In a stroke of excellent good fortune, the Town of Marlinton was approved to receive as much as $1.5 million in Small Cities Block Grant (SCBG) money for upgrading the town’s water plant. Eight municipalities in Planning and Development Council Region 4, which includes Pocahontas, Greenbrier, Nicholas, Fayette and Webster counties, applied for SCBG money. Marlinton’s application was the only one from the region approved in this funding cycle.
Governor Earl Ray Tomblin sent a letter to Mayor Joe Smith with the good news. The letter reads in part:
“Based upon the Town of Marlinton’s ability to proceed with this worthwhile project, I am committing $500,000 from the FY2014 Small Cities allocation. The remaining $1,000,000 necessary to complete the project will be evaluated and committed in a future year’s allocation based upon your ability to proceed and the availability of federal funds.”
Smith said the grant money is expected to reduce town water rate increases.
“At this point in time, there hasn’t been a decision made, but it looks like we may do away with the bond ordinance that we were going to pass this coming meeting on February 2, and utilize this $500,000 for the $420,000 that we were going to borrow.”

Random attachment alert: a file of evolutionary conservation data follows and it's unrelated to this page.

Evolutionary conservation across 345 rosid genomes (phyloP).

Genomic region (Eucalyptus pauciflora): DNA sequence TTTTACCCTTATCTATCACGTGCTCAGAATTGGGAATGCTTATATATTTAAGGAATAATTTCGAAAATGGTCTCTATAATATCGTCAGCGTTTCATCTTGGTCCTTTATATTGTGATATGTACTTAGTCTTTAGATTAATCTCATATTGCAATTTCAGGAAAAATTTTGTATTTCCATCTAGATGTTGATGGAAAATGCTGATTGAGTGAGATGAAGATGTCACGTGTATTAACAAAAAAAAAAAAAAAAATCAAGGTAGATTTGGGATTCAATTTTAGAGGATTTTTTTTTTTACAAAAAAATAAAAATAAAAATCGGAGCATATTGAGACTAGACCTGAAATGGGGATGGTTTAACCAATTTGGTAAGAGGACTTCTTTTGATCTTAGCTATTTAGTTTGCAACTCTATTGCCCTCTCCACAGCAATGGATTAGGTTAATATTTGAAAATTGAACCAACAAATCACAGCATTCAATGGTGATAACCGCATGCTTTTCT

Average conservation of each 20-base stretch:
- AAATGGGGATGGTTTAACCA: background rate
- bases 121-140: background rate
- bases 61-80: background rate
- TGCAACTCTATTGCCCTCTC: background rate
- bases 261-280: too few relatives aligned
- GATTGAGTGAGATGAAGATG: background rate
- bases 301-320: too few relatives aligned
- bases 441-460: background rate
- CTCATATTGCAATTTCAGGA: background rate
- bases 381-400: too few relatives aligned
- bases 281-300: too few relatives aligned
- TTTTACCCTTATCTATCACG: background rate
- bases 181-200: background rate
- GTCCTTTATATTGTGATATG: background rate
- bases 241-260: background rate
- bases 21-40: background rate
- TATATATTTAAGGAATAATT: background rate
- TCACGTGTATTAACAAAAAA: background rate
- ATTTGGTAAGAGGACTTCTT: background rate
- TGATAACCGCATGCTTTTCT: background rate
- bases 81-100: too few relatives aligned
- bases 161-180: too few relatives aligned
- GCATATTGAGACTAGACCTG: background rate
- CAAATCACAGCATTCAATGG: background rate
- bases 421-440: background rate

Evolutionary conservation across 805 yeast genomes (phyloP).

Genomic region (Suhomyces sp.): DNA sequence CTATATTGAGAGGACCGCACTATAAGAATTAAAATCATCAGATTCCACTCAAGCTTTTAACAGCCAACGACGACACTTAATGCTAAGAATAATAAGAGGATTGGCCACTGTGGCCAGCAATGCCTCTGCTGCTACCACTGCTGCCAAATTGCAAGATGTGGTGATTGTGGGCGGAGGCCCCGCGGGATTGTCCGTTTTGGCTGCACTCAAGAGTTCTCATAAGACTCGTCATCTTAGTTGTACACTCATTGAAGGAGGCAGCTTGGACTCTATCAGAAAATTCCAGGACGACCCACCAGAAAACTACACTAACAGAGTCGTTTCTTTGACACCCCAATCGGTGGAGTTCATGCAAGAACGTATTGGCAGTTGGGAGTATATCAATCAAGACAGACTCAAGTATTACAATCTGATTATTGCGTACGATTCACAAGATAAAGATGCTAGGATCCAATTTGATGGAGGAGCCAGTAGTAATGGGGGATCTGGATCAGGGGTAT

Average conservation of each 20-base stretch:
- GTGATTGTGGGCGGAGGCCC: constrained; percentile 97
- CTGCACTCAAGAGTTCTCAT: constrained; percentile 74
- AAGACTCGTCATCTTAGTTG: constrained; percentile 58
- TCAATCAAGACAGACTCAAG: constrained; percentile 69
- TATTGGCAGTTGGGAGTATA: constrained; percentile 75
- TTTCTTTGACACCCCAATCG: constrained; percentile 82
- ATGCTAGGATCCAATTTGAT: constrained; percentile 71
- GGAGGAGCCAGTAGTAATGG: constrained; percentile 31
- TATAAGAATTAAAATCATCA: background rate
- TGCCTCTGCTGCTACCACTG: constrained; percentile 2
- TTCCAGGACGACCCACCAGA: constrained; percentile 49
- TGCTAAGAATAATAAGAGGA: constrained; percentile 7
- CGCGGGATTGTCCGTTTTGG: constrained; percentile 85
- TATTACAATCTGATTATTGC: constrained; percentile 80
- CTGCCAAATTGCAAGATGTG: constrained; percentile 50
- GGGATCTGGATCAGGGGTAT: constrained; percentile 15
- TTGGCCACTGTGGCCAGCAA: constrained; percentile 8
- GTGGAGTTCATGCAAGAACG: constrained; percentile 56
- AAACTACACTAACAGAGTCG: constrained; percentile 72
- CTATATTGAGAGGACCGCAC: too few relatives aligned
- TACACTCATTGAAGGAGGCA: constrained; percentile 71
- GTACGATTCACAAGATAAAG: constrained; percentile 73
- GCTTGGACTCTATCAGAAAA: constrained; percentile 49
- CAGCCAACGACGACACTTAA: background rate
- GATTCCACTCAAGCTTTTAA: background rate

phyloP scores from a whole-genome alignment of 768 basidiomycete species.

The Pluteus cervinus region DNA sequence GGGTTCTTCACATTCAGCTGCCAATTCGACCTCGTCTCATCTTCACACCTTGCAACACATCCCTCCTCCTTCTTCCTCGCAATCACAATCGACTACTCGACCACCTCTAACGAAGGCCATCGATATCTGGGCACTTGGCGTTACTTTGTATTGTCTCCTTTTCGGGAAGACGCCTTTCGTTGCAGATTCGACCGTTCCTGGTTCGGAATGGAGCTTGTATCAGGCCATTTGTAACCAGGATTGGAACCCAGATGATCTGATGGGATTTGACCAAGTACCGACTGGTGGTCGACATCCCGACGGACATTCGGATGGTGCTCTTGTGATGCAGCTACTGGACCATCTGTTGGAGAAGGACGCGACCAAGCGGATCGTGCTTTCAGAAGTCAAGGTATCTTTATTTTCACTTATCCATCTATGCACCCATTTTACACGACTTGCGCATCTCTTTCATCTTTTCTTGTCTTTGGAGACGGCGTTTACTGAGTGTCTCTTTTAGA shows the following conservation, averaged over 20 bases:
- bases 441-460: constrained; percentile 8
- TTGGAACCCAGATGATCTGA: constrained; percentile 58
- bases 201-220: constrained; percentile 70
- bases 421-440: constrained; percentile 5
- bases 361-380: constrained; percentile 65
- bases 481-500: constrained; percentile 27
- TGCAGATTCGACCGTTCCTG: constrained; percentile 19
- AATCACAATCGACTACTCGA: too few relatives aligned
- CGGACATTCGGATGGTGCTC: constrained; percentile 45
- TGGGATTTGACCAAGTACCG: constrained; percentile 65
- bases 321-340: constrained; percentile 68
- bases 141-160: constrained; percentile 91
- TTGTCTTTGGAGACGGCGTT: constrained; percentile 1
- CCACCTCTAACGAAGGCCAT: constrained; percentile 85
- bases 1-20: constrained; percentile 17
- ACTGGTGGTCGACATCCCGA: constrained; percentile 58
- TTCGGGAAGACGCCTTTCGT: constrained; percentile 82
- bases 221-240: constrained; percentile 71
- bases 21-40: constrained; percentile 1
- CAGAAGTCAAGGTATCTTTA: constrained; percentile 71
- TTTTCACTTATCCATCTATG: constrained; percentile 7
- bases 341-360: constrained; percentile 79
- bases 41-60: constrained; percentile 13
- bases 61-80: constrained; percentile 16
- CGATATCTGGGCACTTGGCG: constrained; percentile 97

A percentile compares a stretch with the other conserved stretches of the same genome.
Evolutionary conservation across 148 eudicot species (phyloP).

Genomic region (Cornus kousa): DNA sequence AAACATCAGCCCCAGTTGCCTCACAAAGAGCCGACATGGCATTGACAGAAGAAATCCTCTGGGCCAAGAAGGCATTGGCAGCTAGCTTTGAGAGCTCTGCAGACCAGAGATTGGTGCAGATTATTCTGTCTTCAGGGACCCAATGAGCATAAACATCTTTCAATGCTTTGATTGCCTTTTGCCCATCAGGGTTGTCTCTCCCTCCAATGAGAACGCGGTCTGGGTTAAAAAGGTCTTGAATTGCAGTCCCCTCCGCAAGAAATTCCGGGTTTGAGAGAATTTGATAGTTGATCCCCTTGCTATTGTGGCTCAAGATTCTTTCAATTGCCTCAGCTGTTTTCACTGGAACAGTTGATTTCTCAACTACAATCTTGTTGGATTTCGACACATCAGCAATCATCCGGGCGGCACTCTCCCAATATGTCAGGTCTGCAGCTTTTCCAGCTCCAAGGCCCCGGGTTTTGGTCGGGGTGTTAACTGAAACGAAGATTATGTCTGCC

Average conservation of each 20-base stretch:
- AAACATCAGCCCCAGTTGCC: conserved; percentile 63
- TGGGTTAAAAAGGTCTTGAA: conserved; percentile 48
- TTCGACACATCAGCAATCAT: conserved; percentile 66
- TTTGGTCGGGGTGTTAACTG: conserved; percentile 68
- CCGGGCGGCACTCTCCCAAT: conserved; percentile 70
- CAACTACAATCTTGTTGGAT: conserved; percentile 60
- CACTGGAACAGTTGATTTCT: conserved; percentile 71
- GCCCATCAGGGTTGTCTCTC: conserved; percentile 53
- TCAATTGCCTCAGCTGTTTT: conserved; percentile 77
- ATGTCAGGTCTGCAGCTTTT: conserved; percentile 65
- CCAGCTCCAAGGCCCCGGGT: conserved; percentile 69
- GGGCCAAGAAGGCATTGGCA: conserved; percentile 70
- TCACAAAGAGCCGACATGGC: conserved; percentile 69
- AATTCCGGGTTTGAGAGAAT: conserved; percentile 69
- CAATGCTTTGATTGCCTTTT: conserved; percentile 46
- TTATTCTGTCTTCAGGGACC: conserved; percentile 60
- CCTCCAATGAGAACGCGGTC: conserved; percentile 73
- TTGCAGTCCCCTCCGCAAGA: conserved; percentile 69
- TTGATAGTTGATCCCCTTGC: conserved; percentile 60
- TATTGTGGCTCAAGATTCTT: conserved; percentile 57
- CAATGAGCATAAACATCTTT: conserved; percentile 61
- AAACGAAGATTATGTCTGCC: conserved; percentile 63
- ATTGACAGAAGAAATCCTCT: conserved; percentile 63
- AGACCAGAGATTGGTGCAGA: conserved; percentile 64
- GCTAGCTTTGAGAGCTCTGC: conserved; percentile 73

The town was planning to borrow about $400,000 to pay for engineering design work on the water plant project. A rate ordinance, needed for the loan, would raise town water rates by about eight percent. The final decision whether to scrap that loan is up to Town Council.
Smith said he was very pleased with the news of the grant money.
“I’m very, very pleased,” he said. “The project for upgrading and revitalizing our water plant is sorely needed. It’s really a plus for Marlinton. We thought we had a good project on the table.”
Several state and local officials, including Mayor Smith attended a ceremony in Charleston last Thursday, when Tomblin formally awarded the grant money. SCBG grants are federally-funded and administered by the West Virginia Department of Commerce.
Engineers have told Council that the town must upgrade its failing water plant or face the prospect of having no functional water system. Council has moved forward with a project that is expected to cost $4.3 million dollars. If the project stays on-track and federal funds are available, the $500,000 already received and the expected additional $1million will reduce the Town’s portion of the project cost to $2.8 million, which will be obtained through low-interest loans. After Council finalizes a $2.8 million loan, water rates will need to be increased by as much as 50 percent.